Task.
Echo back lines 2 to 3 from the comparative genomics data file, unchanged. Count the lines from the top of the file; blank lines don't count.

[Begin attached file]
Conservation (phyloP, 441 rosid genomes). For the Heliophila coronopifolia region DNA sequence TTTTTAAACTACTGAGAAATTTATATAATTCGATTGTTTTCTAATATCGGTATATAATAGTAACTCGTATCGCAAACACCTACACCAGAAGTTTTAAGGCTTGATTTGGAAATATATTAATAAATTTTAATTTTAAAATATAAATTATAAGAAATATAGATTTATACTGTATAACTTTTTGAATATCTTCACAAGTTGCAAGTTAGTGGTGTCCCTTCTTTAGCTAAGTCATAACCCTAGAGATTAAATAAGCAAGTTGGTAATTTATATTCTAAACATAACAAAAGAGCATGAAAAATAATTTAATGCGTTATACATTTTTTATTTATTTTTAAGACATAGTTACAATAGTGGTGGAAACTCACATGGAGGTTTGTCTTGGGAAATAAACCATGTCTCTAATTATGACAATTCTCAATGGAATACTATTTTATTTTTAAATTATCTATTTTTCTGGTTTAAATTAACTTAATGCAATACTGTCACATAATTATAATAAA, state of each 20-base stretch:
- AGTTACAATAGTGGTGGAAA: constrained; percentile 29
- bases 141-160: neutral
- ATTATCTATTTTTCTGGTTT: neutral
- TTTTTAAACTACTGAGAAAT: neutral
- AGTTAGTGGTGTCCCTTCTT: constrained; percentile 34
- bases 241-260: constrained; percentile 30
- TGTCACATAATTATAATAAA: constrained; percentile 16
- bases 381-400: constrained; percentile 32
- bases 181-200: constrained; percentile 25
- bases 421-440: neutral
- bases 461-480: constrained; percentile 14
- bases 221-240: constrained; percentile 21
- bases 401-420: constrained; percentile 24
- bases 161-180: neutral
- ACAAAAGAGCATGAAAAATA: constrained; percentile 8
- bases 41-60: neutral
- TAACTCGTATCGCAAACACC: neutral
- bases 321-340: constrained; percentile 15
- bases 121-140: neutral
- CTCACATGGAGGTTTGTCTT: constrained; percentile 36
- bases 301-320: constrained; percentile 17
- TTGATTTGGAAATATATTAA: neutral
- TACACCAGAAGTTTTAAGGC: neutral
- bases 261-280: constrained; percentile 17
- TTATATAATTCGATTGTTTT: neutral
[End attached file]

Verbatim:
- AGTTACAATAGTGGTGGAAA: constrained; percentile 29
- bases 141-160: neutral